Thursday, July 31st, 2014
AUGUSTA, Ga. (WRDW) -- Playing with fire is a dangerous game, and it's spreading across the country. It's called the fire challenge. Teens are pouring chemicals on their bodies, and lighting themselves on fire.
"It's crazy. I mean I don't understand why kids would do something like that," said Amethyst Beecher.
It's a dangerous game, and the challenge is spreading across the country. Teens dousing themselves in accelerates, mainly rubbing alcohol, then setting themselves on fire.
For Beecher, playing with fire hits close to home
"I have a sister who actually when she was playing with matches set herself on fire and had to have skin graphs all over her body and it's not pretty. She still, 21 years later, still has scars," said Beecher.
Beecher says for her sister, it's something she lives with everyday,
"Massive scars that will never go away because she thought it was fun to play with fire, and it's not kids should not play with fire at all," said Beecher.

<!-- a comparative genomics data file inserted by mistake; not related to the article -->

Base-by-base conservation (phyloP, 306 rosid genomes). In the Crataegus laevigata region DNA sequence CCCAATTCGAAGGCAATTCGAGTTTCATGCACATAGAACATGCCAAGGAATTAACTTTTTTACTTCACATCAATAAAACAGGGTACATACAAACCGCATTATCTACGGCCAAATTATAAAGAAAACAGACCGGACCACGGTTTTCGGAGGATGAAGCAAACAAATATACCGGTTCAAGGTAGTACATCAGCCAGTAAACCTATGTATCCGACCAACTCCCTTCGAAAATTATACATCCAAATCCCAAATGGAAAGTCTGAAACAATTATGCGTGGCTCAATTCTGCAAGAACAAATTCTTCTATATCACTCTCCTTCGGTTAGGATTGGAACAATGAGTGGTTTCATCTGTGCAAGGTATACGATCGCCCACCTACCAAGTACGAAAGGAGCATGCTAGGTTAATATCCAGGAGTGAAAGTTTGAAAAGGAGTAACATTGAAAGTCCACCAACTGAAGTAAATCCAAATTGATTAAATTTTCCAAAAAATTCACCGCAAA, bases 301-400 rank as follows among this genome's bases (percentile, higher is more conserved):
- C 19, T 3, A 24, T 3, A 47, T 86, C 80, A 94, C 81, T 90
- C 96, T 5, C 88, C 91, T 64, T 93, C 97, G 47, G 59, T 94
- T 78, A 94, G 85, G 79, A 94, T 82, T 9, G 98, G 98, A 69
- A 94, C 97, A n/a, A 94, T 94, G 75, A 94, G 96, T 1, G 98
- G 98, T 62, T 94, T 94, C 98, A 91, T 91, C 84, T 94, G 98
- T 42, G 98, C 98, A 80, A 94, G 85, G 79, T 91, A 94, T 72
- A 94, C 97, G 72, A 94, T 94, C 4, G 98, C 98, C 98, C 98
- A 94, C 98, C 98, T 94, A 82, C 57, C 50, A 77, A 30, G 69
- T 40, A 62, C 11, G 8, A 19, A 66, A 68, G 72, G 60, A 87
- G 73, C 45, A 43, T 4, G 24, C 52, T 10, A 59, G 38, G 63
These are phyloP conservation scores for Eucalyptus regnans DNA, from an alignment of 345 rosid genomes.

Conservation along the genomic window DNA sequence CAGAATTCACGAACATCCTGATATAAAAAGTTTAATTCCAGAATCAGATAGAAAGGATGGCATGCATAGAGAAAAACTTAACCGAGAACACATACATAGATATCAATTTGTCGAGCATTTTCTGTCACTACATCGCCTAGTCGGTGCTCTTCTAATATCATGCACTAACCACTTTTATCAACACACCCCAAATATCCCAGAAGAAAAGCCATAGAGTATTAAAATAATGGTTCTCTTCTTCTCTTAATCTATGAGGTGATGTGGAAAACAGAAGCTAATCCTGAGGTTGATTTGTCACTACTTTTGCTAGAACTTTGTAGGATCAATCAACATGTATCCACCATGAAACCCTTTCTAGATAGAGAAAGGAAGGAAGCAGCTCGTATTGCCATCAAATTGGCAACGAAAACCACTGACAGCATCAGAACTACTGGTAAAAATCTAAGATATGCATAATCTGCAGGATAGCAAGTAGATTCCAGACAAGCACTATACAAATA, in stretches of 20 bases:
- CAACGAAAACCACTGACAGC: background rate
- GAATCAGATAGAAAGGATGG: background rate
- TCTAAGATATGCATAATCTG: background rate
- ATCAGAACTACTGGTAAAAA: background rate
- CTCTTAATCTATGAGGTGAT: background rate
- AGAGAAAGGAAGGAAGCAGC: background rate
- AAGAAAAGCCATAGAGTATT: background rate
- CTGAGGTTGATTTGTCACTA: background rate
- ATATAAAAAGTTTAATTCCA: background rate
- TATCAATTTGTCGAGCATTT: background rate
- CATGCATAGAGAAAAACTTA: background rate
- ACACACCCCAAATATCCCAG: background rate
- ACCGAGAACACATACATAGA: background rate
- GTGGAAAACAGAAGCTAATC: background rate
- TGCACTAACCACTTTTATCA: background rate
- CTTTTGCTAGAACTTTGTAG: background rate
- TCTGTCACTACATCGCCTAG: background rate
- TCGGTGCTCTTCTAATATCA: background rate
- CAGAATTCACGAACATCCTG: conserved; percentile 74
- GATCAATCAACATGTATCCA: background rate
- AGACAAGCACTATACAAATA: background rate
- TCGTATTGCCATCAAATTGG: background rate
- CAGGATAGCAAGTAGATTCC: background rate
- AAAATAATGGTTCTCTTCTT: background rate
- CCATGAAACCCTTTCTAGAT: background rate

The trend, spreading fast on social media, and the Augusta Fire Department says they're getting ahead of the game.
"Have conversations with your teens about this, and discourage them that this is not appropriate behavior and it can cause severe injury to them," said Richmond County fire chief Christopher James.
Shannon Spires, a mom to a teenage boy, watches a fire challenge video for the first time.
"Scary, very scary," said Spires.
Anyone who plays can suffer third degree burns, which means your skin is burned so badly your it can't replace itself, and could require skin graphs or surgery or like one 15-year-old in Buffalo New York. It can take your life.
A third of the patients that come through these doors are children, and those with Doctors Hospital say they see one to two kids every day in a preventable fire accident.
"It can disfigure them for life, and they can walk around with scars forever, and that's always a constant reminder of what happened," Dr. Mullins said.
"A life is way more valuable than a fad," said Beecher.
Doctors tell us chemicals like alcohol can make the burn worse. They say the best thing parents can do is talk to your teens, and keep an eye out if you see those chemicals around or missing in your home.